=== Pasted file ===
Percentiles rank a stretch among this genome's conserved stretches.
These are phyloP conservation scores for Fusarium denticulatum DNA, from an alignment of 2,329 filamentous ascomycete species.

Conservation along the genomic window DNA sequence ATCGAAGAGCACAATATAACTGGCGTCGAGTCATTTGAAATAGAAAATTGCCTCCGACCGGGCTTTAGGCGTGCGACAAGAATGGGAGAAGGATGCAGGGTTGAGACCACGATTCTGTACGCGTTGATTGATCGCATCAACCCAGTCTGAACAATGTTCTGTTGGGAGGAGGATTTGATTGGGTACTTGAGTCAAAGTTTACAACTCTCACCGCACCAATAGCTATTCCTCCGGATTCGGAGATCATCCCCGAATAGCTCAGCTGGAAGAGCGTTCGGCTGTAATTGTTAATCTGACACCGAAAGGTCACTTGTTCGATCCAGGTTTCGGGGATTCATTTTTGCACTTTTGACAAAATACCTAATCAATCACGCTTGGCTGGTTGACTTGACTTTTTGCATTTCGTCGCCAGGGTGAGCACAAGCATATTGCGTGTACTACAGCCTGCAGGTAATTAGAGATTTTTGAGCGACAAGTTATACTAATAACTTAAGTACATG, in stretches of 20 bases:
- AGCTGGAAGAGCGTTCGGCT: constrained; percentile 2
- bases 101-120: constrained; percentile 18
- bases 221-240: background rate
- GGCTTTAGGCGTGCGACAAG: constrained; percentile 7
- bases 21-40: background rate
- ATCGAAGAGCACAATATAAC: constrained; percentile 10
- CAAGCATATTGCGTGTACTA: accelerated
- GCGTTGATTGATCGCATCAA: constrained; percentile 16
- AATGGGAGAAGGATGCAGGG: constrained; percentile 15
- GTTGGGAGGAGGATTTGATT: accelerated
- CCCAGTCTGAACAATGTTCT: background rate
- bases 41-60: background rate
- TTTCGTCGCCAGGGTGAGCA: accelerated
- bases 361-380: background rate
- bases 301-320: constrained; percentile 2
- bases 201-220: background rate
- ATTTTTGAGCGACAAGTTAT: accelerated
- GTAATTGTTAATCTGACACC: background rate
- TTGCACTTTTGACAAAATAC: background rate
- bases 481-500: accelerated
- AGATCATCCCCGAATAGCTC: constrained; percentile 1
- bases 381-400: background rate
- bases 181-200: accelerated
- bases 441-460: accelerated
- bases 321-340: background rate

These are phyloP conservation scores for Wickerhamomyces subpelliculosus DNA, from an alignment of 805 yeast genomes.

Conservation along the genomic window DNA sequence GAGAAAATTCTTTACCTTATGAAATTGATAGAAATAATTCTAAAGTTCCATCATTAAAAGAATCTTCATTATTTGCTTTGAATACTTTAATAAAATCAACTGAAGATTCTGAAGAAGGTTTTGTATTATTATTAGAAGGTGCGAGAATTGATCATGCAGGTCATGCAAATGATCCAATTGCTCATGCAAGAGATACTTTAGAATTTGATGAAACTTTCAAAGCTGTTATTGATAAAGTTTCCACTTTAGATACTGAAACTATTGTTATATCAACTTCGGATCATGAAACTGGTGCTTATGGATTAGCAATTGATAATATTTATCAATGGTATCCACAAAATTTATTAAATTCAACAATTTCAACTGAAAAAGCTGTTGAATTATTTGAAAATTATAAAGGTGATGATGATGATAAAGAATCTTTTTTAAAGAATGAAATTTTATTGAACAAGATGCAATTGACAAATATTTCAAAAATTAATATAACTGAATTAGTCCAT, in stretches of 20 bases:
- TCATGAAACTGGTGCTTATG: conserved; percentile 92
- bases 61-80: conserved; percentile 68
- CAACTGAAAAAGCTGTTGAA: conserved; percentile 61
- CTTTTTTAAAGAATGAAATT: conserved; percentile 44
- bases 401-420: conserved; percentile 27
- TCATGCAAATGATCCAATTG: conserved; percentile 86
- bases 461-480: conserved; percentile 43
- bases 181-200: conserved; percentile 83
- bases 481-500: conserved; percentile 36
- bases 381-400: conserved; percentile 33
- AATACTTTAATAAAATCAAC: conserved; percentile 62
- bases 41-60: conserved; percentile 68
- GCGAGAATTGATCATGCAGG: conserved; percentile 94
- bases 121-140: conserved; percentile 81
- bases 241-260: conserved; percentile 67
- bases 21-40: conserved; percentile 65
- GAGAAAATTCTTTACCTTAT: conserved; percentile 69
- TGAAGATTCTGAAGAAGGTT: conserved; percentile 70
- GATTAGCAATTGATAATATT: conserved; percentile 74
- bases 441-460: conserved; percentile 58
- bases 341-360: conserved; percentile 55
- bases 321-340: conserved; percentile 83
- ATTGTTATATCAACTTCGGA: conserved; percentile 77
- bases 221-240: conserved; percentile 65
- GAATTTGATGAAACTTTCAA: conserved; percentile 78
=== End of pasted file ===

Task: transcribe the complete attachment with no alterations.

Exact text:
Percentiles rank a stretch among this genome's conserved stretches.
These are phyloP conservation scores for Fusarium denticulatum DNA, from an alignment of 2,329 filamentous ascomycete species.

Conservation along the genomic window DNA sequence ATCGAAGAGCACAATATAACTGGCGTCGAGTCATTTGAAATAGAAAATTGCCTCCGACCGGGCTTTAGGCGTGCGACAAGAATGGGAGAAGGATGCAGGGTTGAGACCACGATTCTGTACGCGTTGATTGATCGCATCAACCCAGTCTGAACAATGTTCTGTTGGGAGGAGGATTTGATTGGGTACTTGAGTCAAAGTTTACAACTCTCACCGCACCAATAGCTATTCCTCCGGATTCGGAGATCATCCCCGAATAGCTCAGCTGGAAGAGCGTTCGGCTGTAATTGTTAATCTGACACCGAAAGGTCACTTGTTCGATCCAGGTTTCGGGGATTCATTTTTGCACTTTTGACAAAATACCTAATCAATCACGCTTGGCTGGTTGACTTGACTTTTTGCATTTCGTCGCCAGGGTGAGCACAAGCATATTGCGTGTACTACAGCCTGCAGGTAATTAGAGATTTTTGAGCGACAAGTTATACTAATAACTTAAGTACATG, in stretches of 20 bases:
- AGCTGGAAGAGCGTTCGGCT: constrained; percentile 2
- bases 101-120: constrained; percentile 18
- bases 221-240: background rate
- GGCTTTAGGCGTGCGACAAG: constrained; percentile 7
- bases 21-40: background rate
- ATCGAAGAGCACAATATAAC: constrained; percentile 10
- CAAGCATATTGCGTGTACTA: accelerated
- GCGTTGATTGATCGCATCAA: constrained; percentile 16
- AATGGGAGAAGGATGCAGGG: constrained; percentile 15
- GTTGGGAGGAGGATTTGATT: accelerated
- CCCAGTCTGAACAATGTTCT: background rate
- bases 41-60: background rate
- TTTCGTCGCCAGGGTGAGCA: accelerated
- bases 361-380: background rate
- bases 301-320: constrained; percentile 2
- bases 201-220: background rate
- ATTTTTGAGCGACAAGTTAT: accelerated
- GTAATTGTTAATCTGACACC: background rate
- TTGCACTTTTGACAAAATAC: background rate
- bases 481-500: accelerated
- AGATCATCCCCGAATAGCTC: constrained; percentile 1
- bases 381-400: background rate
- bases 181-200: accelerated
- bases 441-460: accelerated
- bases 321-340: background rate

These are phyloP conservation scores for Wickerhamomyces subpelliculosus DNA, from an alignment of 805 yeast genomes.

Conservation along the genomic window DNA sequence GAGAAAATTCTTTACCTTATGAAATTGATAGAAATAATTCTAAAGTTCCATCATTAAAAGAATCTTCATTATTTGCTTTGAATACTTTAATAAAATCAACTGAAGATTCTGAAGAAGGTTTTGTATTATTATTAGAAGGTGCGAGAATTGATCATGCAGGTCATGCAAATGATCCAATTGCTCATGCAAGAGATACTTTAGAATTTGATGAAACTTTCAAAGCTGTTATTGATAAAGTTTCCACTTTAGATACTGAAACTATTGTTATATCAACTTCGGATCATGAAACTGGTGCTTATGGATTAGCAATTGATAATATTTATCAATGGTATCCACAAAATTTATTAAATTCAACAATTTCAACTGAAAAAGCTGTTGAATTATTTGAAAATTATAAAGGTGATGATGATGATAAAGAATCTTTTTTAAAGAATGAAATTTTATTGAACAAGATGCAATTGACAAATATTTCAAAAATTAATATAACTGAATTAGTCCAT, in stretches of 20 bases:
- TCATGAAACTGGTGCTTATG: conserved; percentile 92
- bases 61-80: conserved; percentile 68
- CAACTGAAAAAGCTGTTGAA: conserved; percentile 61
- CTTTTTTAAAGAATGAAATT: conserved; percentile 44
- bases 401-420: conserved; percentile 27
- TCATGCAAATGATCCAATTG: conserved; percentile 86
- bases 461-480: conserved; percentile 43
- bases 181-200: conserved; percentile 83
- bases 481-500: conserved; percentile 36
- bases 381-400: conserved; percentile 33
- AATACTTTAATAAAATCAAC: conserved; percentile 62
- bases 41-60: conserved; percentile 68
- GCGAGAATTGATCATGCAGG: conserved; percentile 94
- bases 121-140: conserved; percentile 81
- bases 241-260: conserved; percentile 67
- bases 21-40: conserved; percentile 65
- GAGAAAATTCTTTACCTTAT: conserved; percentile 69
- TGAAGATTCTGAAGAAGGTT: conserved; percentile 70
- GATTAGCAATTGATAATATT: conserved; percentile 74
- bases 441-460: conserved; percentile 58
- bases 341-360: conserved; percentile 55
- bases 321-340: conserved; percentile 83
- ATTGTTATATCAACTTCGGA: conserved; percentile 77
- bases 221-240: conserved; percentile 65
- GAATTTGATGAAACTTTCAA: conserved; percentile 78